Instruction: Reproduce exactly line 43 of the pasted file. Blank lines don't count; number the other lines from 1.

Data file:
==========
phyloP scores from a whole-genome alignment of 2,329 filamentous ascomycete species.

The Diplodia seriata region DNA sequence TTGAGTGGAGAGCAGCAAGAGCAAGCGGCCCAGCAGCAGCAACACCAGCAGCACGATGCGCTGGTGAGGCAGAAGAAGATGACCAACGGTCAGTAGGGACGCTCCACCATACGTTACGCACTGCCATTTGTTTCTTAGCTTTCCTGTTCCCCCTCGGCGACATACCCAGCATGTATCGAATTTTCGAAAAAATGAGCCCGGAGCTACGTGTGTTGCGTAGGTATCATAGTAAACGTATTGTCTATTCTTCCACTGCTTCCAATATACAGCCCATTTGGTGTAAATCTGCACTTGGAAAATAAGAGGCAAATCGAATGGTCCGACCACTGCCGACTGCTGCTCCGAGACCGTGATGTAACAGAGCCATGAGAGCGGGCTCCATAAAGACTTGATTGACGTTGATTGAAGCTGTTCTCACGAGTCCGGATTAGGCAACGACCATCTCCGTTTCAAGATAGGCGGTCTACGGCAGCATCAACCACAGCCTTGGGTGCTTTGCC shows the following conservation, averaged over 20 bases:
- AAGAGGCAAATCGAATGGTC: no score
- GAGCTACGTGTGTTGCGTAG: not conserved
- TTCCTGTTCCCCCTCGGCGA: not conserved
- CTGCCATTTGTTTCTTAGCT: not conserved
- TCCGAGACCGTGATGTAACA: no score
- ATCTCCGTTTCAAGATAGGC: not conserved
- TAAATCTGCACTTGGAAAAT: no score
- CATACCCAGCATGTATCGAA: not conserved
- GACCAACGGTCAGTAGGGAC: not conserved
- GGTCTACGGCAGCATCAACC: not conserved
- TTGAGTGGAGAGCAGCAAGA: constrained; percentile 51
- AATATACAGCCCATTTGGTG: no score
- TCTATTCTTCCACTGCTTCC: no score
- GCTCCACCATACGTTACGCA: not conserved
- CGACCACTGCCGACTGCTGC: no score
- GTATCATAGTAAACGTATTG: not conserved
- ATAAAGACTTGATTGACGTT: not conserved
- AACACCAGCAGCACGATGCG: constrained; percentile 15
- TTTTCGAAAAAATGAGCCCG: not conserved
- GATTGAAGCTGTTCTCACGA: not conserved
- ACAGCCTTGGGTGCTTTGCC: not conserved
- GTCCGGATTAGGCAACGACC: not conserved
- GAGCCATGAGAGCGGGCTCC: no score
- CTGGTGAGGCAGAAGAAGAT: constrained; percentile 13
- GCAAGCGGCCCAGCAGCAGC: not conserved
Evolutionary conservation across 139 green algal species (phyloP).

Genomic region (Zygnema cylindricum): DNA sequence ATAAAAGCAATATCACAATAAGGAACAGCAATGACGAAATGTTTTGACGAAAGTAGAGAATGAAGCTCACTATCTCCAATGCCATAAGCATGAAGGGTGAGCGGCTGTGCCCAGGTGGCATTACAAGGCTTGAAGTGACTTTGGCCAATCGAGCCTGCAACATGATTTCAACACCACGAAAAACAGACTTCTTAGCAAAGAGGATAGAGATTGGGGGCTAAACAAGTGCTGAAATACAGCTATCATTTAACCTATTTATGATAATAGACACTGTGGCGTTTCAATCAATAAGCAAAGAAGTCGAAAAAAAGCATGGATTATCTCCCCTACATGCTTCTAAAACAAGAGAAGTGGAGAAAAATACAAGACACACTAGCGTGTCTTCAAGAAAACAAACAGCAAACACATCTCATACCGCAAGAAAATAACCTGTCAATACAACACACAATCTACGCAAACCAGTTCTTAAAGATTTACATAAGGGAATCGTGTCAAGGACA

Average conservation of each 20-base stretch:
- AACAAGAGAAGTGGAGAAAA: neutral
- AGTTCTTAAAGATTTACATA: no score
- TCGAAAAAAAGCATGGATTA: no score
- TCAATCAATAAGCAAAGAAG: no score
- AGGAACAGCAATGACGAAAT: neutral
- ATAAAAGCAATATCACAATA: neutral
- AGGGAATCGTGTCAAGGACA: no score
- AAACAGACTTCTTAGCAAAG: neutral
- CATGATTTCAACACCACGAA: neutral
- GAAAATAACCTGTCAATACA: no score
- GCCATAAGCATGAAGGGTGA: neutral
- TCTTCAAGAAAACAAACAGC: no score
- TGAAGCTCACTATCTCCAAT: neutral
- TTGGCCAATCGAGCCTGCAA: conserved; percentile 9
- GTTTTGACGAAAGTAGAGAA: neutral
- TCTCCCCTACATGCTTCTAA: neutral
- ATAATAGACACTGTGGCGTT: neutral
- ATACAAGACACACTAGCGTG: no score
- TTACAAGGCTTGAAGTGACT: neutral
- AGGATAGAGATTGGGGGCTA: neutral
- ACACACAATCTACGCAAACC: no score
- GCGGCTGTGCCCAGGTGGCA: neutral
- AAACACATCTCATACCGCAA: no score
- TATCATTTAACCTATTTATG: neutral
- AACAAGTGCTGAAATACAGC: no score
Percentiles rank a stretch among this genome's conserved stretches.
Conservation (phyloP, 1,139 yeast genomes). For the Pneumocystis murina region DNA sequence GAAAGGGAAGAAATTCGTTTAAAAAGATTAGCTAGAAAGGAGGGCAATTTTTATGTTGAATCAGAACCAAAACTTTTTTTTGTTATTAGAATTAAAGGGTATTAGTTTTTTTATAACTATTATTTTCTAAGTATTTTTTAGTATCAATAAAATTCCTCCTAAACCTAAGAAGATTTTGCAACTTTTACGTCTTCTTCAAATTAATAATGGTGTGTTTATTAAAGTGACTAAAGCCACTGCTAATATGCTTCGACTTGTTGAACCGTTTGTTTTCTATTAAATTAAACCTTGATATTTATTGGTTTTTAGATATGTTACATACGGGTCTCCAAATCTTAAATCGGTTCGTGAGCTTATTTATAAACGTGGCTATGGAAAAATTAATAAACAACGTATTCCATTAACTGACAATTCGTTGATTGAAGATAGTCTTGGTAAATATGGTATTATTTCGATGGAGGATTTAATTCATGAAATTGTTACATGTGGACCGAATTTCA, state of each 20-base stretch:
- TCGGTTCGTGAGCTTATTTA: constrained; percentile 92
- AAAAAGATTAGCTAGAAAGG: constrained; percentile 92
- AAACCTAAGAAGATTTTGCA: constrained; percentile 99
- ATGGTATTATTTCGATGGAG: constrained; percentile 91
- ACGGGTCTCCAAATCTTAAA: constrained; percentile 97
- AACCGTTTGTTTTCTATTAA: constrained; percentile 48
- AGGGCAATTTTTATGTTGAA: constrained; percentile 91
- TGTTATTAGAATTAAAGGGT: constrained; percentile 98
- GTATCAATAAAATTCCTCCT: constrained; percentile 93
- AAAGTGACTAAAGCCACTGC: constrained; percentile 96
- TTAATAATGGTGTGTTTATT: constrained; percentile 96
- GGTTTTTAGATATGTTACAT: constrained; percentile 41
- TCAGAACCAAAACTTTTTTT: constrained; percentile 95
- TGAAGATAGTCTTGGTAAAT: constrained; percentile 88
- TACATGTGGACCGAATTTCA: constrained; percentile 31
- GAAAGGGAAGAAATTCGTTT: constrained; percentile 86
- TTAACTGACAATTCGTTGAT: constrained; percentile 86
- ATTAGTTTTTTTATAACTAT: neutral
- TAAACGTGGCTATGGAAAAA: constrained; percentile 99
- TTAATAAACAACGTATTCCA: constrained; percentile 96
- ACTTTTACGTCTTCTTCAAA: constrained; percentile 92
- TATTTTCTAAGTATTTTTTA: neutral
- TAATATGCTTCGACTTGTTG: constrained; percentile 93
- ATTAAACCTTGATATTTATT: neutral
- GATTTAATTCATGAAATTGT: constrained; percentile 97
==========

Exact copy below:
- TGAAGCTCACTATCTCCAAT: neutral